We’re in the home stretch of baseball season in the Major Leagues, so it seems fitting to talk about a common injury that occurs in baseball players, particularly pitchers. The injury is to the ulnar collateral ligament (UCL) in the arm, and the procedure often performed to “repair” it is called Tommy John surgery. Let’s first start by taking a look at this ligament.
The ulnar collateral ligament (UCL) attaches to both the humerus (upper-arm bone) and the ulna (lower-arm bone) on the inner side of the elbow. It provides stability to the inner part of the elbow joint. In athletes who throw, especially pitchers, known for whipping the baseball in those fast pitches, the UCL is placed under a great deal of pressure. So it is not uncommon for these athletes to experience injuries, including tears, to their UCL. However, a UCL tear or injury isn’t limited to pitchers or baseball players—they can occur in weight lifters and any other athlete or person who puts this area of the elbow under a lot of stress.
Interestingly, one study found that UCL injuries aren’t really caused by the elbow but by the shoulder. Specifically, poor range of motion in the shoulder. Though, unfortunately, when these UCL injuries occur, most physicians will only focus on the elbow. Why the shoulder? Pitchers and other athletes who throw use their shoulder to wind up and then release energy that is stored there that is carried through the rest of the arm as athlete throws. If the range of motion in the shoulder is lacking, that energy has to come from somewhere else, and the next joint in the kinetic chain is the elbow. Using the elbow as the primary source of energy creates the whipping motion, and performed over and over again, this can injure or cause a UCL tear.
With torn UCLs, doctors like to operate, and this is called Tommy John surgery.
What Is Tommy John Surgery and Does It Work?
During Tommy John surgery, the UCL is reconstructed using a tendon harvested from typically the arm or the leg. The surgery is highly invasive. First the torn tendon is cut out and then holes are drilled into the bones both below and above the elbow. The harvested tendon, such as a hamstrings tendon, is then strung between those holes to take the place of the torn UCL. After this major surgery, weeks or months of recovery time may be required as well as many more rehab. So after all of this, does the surgery at least work? Let’s take a look at some Tommy John research.
One study found that while many pitchers will return to the game following surgery, their performance never fully recovers (e.g. ERA stats decrease, WHIP stats increase, time on the mound decreases). Why? The replaced UCL simply doesn’t have the normal biomechanics of the original ligament. Another study that looked at 17 pitchers, whose grafts hadn’t ruptured and were well maintained following surgery, found that only 53% were back to pitching at their preinjury level 12 months after surgery. This study, which was actually published by Tommy John surgery advocates even had some disturbing findings. Average career longevity was only three years after players returned to the game. And, interestingly, the study attributes 34% of these retirements from baseball not to the elbow but to shoulder problems (see our shoulder discussion above).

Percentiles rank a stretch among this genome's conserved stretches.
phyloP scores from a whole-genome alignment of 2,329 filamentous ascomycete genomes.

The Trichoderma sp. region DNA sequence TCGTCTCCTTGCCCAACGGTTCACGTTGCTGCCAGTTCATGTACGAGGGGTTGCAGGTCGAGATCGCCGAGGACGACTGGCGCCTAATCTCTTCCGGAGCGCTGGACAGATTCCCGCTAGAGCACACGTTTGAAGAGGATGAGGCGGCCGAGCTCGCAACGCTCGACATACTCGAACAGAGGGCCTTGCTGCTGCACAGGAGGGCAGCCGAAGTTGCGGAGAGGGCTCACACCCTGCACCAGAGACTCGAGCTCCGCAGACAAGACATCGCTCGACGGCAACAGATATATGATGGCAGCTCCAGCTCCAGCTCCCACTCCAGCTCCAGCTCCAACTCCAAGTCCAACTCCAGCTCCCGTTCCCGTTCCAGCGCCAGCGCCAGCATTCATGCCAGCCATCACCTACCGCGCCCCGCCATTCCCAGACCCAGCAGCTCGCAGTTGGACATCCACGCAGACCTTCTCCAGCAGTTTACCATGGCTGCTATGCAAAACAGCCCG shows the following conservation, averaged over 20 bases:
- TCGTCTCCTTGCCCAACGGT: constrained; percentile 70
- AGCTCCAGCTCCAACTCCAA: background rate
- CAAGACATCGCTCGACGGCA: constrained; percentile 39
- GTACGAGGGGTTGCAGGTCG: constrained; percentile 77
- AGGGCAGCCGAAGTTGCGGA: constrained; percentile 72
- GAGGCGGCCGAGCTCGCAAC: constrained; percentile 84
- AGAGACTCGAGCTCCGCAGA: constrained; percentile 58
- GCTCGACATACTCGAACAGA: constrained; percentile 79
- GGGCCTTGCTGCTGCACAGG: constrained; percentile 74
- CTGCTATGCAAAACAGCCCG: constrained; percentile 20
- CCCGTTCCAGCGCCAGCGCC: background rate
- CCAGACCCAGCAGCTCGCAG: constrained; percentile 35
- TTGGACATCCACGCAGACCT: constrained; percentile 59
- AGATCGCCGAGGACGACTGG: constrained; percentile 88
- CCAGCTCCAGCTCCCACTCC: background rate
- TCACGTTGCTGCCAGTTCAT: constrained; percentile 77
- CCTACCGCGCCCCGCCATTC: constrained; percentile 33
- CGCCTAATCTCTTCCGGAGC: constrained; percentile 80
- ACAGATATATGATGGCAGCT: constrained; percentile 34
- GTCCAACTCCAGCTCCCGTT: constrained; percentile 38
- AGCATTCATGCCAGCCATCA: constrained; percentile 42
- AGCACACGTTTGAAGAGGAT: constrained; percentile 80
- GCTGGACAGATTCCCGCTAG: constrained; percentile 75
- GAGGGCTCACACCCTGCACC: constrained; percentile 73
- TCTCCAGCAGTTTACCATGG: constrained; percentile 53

So whether or not it works depends on what you consider “works.” You may be back in the game in a year, but it’s unlikely you’ll ever achieve preinjury levels of performance, and it’s highly possible your career will be shortened. It’s also important to note that steroid shots, which many of these athletes will start with, only worsens the problem in the elbow as steroids are toxic to the local stem cells that would otherwise be working to heal the UCL.
If Not Tommy John Surgery for a UCL Tear, then What?
We’ve successfully treated UCL tears using either platelet-rich plasma (PRP) or, if the UCL tear is a larger one, same day stem cells. PRP and stem cell treatments are much different, specifically in the area of what is injected, how it is injected, and where it goes once injected. There are times when PRP simply isn’t the right orthobiologic for the type of UCL tear, and it’s imperative that your physician understands this. The quality of PRP or stem cells and the use of advanced imaging guidance should also be heavily considered. Physicians who perform orthopedic PRP and stem cell procedures are highly trained physician specialists in the field of interventional orthopedics, so make sure you are seeing an interventional orthopedic physician, not an orthopedic surgeon for PRP or stem cell treatment.
If you’ve injured your UCL or sustained a UCL tear and time and conservative treatments have failed to address it, Tommy John surgery is not the only solution. In fact, in most cases it’s a poor solution as it replaces your UCL with a tendon graft that will never function biomechanically exactly like the native ligament. In addition, if the root cause of the problem is a range-of-motion issue in the shoulder, the elbow is doomed to further injury if the shoulder isn’t also addressed. Injections of orthobiologics, such as PRP and stem cells, by your interventional orthopedic physician are nonsurgical solutions that use your own cells to treat, not replace, your UCL.